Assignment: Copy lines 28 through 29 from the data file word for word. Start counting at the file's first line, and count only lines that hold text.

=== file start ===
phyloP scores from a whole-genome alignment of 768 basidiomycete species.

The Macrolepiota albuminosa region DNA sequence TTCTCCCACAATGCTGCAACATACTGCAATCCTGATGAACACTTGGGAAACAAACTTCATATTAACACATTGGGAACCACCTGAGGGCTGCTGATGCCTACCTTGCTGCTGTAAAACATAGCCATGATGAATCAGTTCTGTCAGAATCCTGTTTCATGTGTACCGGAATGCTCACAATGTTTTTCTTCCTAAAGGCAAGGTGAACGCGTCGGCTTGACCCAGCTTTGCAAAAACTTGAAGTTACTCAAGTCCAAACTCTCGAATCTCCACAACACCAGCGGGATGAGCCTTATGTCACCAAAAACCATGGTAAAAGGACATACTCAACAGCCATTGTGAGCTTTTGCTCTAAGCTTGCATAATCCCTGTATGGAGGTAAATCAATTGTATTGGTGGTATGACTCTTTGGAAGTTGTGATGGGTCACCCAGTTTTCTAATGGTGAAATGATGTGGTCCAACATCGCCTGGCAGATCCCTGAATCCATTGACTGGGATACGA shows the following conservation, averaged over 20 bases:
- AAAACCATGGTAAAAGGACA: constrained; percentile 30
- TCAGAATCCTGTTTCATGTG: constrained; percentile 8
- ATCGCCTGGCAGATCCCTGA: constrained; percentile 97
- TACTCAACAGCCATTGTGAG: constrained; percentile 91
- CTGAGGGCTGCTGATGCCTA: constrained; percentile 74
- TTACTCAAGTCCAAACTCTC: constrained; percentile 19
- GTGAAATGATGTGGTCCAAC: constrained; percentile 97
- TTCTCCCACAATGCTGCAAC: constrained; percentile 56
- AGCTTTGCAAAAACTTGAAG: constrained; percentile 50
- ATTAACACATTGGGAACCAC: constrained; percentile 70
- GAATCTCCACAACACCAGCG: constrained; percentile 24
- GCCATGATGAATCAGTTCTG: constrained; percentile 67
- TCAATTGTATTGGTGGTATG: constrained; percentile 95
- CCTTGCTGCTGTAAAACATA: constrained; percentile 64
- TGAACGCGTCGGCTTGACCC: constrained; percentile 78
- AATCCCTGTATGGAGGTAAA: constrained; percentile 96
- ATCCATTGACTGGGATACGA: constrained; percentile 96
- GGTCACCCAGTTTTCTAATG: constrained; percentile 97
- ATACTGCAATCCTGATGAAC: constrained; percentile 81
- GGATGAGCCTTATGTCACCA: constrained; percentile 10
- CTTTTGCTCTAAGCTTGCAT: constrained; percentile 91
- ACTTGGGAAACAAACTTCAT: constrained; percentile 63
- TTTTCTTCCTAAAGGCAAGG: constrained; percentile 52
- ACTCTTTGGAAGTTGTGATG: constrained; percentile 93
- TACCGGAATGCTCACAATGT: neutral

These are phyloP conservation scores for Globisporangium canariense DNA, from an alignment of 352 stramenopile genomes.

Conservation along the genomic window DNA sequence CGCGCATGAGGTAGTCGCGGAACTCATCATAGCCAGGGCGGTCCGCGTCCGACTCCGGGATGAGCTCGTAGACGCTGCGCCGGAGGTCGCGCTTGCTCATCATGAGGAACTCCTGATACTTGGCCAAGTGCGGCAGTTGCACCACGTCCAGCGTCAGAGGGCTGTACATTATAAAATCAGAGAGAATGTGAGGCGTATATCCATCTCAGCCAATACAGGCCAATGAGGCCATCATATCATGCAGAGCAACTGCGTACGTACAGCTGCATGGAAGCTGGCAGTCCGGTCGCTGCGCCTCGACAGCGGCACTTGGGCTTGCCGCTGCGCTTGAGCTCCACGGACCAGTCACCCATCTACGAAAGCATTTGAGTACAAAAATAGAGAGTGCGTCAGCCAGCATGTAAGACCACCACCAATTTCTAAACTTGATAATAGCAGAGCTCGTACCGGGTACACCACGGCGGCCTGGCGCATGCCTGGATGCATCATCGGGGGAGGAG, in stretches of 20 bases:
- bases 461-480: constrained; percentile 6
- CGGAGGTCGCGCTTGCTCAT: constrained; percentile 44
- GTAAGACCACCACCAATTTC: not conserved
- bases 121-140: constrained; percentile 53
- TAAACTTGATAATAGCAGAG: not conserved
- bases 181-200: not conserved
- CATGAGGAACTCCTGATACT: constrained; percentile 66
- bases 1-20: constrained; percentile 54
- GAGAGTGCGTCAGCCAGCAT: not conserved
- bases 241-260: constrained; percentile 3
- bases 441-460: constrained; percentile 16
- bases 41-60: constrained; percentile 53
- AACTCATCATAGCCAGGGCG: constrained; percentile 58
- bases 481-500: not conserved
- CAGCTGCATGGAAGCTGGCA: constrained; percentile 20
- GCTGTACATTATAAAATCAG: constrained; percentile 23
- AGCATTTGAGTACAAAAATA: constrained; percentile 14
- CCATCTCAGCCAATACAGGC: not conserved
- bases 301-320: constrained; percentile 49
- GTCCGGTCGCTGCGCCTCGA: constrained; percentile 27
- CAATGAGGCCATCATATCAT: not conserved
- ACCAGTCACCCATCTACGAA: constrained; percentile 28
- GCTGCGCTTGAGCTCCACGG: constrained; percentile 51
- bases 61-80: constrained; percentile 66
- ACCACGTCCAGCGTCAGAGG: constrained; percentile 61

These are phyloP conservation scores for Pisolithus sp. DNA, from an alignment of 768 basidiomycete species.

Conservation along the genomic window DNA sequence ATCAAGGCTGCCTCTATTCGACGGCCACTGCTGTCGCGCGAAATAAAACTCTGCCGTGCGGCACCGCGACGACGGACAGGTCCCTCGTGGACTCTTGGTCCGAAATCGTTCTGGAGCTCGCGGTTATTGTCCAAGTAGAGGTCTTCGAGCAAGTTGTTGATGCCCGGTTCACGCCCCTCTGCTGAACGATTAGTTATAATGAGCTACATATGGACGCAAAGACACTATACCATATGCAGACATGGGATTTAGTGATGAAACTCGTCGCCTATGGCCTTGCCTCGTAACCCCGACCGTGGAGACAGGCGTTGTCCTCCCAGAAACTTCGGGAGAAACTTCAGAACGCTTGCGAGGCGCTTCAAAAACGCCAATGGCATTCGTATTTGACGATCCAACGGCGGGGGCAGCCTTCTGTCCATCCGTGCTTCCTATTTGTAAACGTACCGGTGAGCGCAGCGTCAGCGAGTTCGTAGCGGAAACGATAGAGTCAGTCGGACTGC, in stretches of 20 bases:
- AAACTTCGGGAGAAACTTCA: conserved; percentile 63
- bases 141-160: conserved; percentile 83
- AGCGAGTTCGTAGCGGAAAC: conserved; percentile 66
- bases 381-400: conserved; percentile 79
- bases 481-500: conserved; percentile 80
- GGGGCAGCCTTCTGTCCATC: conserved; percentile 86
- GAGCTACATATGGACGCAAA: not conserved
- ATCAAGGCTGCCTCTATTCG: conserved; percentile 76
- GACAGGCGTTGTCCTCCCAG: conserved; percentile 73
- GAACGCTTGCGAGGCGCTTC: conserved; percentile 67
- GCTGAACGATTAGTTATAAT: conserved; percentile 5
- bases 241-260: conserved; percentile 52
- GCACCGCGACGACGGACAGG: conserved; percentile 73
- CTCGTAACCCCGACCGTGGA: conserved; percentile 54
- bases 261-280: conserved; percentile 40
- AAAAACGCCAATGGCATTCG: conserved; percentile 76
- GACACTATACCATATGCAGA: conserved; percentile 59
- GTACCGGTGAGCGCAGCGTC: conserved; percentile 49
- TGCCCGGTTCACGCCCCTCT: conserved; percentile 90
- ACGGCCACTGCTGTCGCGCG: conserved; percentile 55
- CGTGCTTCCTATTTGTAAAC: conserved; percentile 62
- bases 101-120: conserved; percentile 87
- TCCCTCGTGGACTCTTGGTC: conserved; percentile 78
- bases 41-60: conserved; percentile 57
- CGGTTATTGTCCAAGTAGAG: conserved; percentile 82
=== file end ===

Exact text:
These are phyloP conservation scores for Globisporangium canariense DNA, from an alignment of 352 stramenopile genomes.

Conservation along the genomic window DNA sequence CGCGCATGAGGTAGTCGCGGAACTCATCATAGCCAGGGCGGTCCGCGTCCGACTCCGGGATGAGCTCGTAGACGCTGCGCCGGAGGTCGCGCTTGCTCATCATGAGGAACTCCTGATACTTGGCCAAGTGCGGCAGTTGCACCACGTCCAGCGTCAGAGGGCTGTACATTATAAAATCAGAGAGAATGTGAGGCGTATATCCATCTCAGCCAATACAGGCCAATGAGGCCATCATATCATGCAGAGCAACTGCGTACGTACAGCTGCATGGAAGCTGGCAGTCCGGTCGCTGCGCCTCGACAGCGGCACTTGGGCTTGCCGCTGCGCTTGAGCTCCACGGACCAGTCACCCATCTACGAAAGCATTTGAGTACAAAAATAGAGAGTGCGTCAGCCAGCATGTAAGACCACCACCAATTTCTAAACTTGATAATAGCAGAGCTCGTACCGGGTACACCACGGCGGCCTGGCGCATGCCTGGATGCATCATCGGGGGAGGAG, in stretches of 20 bases: